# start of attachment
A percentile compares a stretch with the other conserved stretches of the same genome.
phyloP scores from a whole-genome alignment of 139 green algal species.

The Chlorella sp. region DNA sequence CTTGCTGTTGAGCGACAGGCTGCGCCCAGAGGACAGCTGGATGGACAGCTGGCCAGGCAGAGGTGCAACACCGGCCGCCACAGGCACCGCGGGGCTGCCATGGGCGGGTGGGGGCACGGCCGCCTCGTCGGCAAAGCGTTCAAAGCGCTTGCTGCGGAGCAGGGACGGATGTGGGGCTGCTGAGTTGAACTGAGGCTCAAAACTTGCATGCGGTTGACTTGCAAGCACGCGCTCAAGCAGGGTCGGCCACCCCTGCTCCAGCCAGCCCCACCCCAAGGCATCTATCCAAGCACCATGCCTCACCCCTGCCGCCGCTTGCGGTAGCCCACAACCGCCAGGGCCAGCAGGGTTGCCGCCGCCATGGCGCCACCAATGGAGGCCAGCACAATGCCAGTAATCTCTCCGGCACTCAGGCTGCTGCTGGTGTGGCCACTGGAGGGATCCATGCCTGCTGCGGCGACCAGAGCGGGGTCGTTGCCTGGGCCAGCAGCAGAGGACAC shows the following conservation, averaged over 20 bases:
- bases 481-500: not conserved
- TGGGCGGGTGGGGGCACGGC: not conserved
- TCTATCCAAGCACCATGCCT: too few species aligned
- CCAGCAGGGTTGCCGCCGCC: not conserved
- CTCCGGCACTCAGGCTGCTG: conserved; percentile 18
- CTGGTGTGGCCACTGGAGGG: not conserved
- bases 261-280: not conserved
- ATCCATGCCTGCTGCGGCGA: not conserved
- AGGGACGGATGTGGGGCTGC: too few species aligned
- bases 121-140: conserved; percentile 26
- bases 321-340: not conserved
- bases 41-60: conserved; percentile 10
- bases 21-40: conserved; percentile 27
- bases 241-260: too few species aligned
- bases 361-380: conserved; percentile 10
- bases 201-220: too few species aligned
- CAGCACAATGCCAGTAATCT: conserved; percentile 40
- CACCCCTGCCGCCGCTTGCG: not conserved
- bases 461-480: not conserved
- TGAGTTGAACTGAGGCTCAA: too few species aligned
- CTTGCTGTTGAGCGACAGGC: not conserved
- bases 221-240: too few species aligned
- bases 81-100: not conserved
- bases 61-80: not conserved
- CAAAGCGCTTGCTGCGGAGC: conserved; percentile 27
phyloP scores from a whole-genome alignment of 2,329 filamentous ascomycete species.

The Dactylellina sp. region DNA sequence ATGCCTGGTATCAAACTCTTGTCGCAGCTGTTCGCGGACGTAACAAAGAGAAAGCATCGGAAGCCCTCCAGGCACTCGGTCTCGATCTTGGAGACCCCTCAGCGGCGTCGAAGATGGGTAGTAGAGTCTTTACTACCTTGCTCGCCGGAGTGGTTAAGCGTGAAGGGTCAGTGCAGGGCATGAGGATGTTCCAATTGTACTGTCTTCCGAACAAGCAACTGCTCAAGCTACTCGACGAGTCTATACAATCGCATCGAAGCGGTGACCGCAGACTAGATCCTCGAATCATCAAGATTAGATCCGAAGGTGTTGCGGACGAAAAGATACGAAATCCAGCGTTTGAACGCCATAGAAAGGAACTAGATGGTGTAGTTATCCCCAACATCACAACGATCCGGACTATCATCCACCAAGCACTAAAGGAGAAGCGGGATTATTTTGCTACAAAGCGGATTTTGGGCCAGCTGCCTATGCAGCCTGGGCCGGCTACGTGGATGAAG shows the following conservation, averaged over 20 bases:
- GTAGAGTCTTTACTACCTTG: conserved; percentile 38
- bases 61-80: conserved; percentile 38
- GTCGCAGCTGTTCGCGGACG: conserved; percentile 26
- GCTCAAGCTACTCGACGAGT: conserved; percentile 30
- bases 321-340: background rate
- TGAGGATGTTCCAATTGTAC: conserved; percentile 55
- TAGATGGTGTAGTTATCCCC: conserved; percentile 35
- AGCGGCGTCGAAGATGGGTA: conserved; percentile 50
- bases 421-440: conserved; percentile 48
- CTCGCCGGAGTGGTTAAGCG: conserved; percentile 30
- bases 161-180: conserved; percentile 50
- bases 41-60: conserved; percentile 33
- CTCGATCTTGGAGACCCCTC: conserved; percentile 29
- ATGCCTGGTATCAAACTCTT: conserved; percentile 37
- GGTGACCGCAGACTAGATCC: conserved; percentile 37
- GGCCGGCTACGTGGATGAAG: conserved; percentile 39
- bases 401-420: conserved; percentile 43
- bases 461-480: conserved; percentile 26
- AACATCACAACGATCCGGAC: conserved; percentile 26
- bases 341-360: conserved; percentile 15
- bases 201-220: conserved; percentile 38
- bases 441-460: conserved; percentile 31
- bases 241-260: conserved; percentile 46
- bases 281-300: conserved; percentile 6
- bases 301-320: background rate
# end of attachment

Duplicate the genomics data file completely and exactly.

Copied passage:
A percentile compares a stretch with the other conserved stretches of the same genome.
phyloP scores from a whole-genome alignment of 139 green algal species.

The Chlorella sp. region DNA sequence CTTGCTGTTGAGCGACAGGCTGCGCCCAGAGGACAGCTGGATGGACAGCTGGCCAGGCAGAGGTGCAACACCGGCCGCCACAGGCACCGCGGGGCTGCCATGGGCGGGTGGGGGCACGGCCGCCTCGTCGGCAAAGCGTTCAAAGCGCTTGCTGCGGAGCAGGGACGGATGTGGGGCTGCTGAGTTGAACTGAGGCTCAAAACTTGCATGCGGTTGACTTGCAAGCACGCGCTCAAGCAGGGTCGGCCACCCCTGCTCCAGCCAGCCCCACCCCAAGGCATCTATCCAAGCACCATGCCTCACCCCTGCCGCCGCTTGCGGTAGCCCACAACCGCCAGGGCCAGCAGGGTTGCCGCCGCCATGGCGCCACCAATGGAGGCCAGCACAATGCCAGTAATCTCTCCGGCACTCAGGCTGCTGCTGGTGTGGCCACTGGAGGGATCCATGCCTGCTGCGGCGACCAGAGCGGGGTCGTTGCCTGGGCCAGCAGCAGAGGACAC shows the following conservation, averaged over 20 bases:
- bases 481-500: not conserved
- TGGGCGGGTGGGGGCACGGC: not conserved
- TCTATCCAAGCACCATGCCT: too few species aligned
- CCAGCAGGGTTGCCGCCGCC: not conserved
- CTCCGGCACTCAGGCTGCTG: conserved; percentile 18
- CTGGTGTGGCCACTGGAGGG: not conserved
- bases 261-280: not conserved
- ATCCATGCCTGCTGCGGCGA: not conserved
- AGGGACGGATGTGGGGCTGC: too few species aligned
- bases 121-140: conserved; percentile 26
- bases 321-340: not conserved
- bases 41-60: conserved; percentile 10
- bases 21-40: conserved; percentile 27
- bases 241-260: too few species aligned
- bases 361-380: conserved; percentile 10
- bases 201-220: too few species aligned
- CAGCACAATGCCAGTAATCT: conserved; percentile 40
- CACCCCTGCCGCCGCTTGCG: not conserved
- bases 461-480: not conserved
- TGAGTTGAACTGAGGCTCAA: too few species aligned
- CTTGCTGTTGAGCGACAGGC: not conserved
- bases 221-240: too few species aligned
- bases 81-100: not conserved
- bases 61-80: not conserved
- CAAAGCGCTTGCTGCGGAGC: conserved; percentile 27
phyloP scores from a whole-genome alignment of 2,329 filamentous ascomycete species.

The Dactylellina sp. region DNA sequence ATGCCTGGTATCAAACTCTTGTCGCAGCTGTTCGCGGACGTAACAAAGAGAAAGCATCGGAAGCCCTCCAGGCACTCGGTCTCGATCTTGGAGACCCCTCAGCGGCGTCGAAGATGGGTAGTAGAGTCTTTACTACCTTGCTCGCCGGAGTGGTTAAGCGTGAAGGGTCAGTGCAGGGCATGAGGATGTTCCAATTGTACTGTCTTCCGAACAAGCAACTGCTCAAGCTACTCGACGAGTCTATACAATCGCATCGAAGCGGTGACCGCAGACTAGATCCTCGAATCATCAAGATTAGATCCGAAGGTGTTGCGGACGAAAAGATACGAAATCCAGCGTTTGAACGCCATAGAAAGGAACTAGATGGTGTAGTTATCCCCAACATCACAACGATCCGGACTATCATCCACCAAGCACTAAAGGAGAAGCGGGATTATTTTGCTACAAAGCGGATTTTGGGCCAGCTGCCTATGCAGCCTGGGCCGGCTACGTGGATGAAG shows the following conservation, averaged over 20 bases:
- GTAGAGTCTTTACTACCTTG: conserved; percentile 38
- bases 61-80: conserved; percentile 38
- GTCGCAGCTGTTCGCGGACG: conserved; percentile 26
- GCTCAAGCTACTCGACGAGT: conserved; percentile 30
- bases 321-340: background rate
- TGAGGATGTTCCAATTGTAC: conserved; percentile 55
- TAGATGGTGTAGTTATCCCC: conserved; percentile 35
- AGCGGCGTCGAAGATGGGTA: conserved; percentile 50
- bases 421-440: conserved; percentile 48
- CTCGCCGGAGTGGTTAAGCG: conserved; percentile 30
- bases 161-180: conserved; percentile 50
- bases 41-60: conserved; percentile 33
- CTCGATCTTGGAGACCCCTC: conserved; percentile 29
- ATGCCTGGTATCAAACTCTT: conserved; percentile 37
- GGTGACCGCAGACTAGATCC: conserved; percentile 37
- GGCCGGCTACGTGGATGAAG: conserved; percentile 39
- bases 401-420: conserved; percentile 43
- bases 461-480: conserved; percentile 26
- AACATCACAACGATCCGGAC: conserved; percentile 26
- bases 341-360: conserved; percentile 15
- bases 201-220: conserved; percentile 38
- bases 441-460: conserved; percentile 31
- bases 241-260: conserved; percentile 46
- bases 281-300: conserved; percentile 6
- bases 301-320: background rate